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According to New Scientist magazine, researchers in the Netherlands studying H5N1 -- commonly referred to as the bird flu or avian influenza -- have created a strain of the virus that's easily passed between mammals, and it's just as lethal as the original virus.
According to the U.S. Department of Health & Human Services, the H5N1 virus has infected more than 500 people in more than a dozen countries and is known to kill around 60 percent of those that become infected.
Ron Fouchier, a researcher at the Erasmus Medical Centre in Rotterdam, led the team that successfully created the mutation. Fouchier presented the findings at a conference in Malta in September and, according to NPR, is now seeking publication of his results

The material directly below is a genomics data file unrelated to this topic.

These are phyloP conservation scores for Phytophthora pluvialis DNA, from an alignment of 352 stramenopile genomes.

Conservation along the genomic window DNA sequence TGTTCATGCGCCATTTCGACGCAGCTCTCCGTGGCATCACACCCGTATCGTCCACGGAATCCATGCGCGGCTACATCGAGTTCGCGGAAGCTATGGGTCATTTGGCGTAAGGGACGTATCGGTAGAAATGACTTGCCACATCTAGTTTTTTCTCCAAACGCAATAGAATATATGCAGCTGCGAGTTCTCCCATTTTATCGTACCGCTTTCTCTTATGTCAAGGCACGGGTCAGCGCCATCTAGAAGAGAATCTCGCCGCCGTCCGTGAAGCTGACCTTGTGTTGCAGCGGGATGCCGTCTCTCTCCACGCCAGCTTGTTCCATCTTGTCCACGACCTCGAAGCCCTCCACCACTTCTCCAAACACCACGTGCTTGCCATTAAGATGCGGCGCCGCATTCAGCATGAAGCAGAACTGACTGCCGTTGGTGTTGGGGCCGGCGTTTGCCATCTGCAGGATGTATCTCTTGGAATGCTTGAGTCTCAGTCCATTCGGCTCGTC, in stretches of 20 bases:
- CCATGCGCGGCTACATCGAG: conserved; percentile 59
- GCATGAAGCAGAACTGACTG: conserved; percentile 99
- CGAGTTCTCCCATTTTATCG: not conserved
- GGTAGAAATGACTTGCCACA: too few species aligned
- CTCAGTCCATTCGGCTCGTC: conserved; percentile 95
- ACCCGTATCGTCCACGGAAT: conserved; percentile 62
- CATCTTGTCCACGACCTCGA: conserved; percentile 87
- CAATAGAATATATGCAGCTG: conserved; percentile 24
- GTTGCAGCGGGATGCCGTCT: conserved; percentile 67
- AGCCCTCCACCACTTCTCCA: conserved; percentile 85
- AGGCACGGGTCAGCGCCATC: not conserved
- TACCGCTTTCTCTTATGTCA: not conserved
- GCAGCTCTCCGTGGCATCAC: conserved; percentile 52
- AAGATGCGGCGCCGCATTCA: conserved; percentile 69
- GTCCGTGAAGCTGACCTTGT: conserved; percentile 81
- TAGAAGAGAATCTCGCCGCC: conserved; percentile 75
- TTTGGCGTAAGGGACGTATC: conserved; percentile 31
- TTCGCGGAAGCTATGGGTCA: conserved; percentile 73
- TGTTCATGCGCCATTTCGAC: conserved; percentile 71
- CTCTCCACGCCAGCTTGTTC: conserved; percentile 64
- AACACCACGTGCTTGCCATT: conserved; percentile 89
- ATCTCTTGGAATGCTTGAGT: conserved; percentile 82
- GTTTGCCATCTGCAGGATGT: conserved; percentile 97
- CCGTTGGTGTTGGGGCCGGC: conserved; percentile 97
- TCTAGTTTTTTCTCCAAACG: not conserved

H5N1 bird flu can kill humans, but has not gone pandemic because it cannot spread easily among us. That might change: five mutations in just two genes have allowed the virus to spread between mammals in the lab. What's more, the virus is just as lethal despite the mutations.
"The virus is transmitted as efficiently as seasonal flu," says Ron Fouchier of the Erasmus Medical Centre in Rotterdam, the Netherlands, who reported the work at a scientific meeting on flu last week in Malta.
"This shows clearly that H5 can change in a way that allows transmission and still cause severe disease in humans. It's scary," says Peter Doherty, a 1996 Nobel prizewinner for work in viral immunology.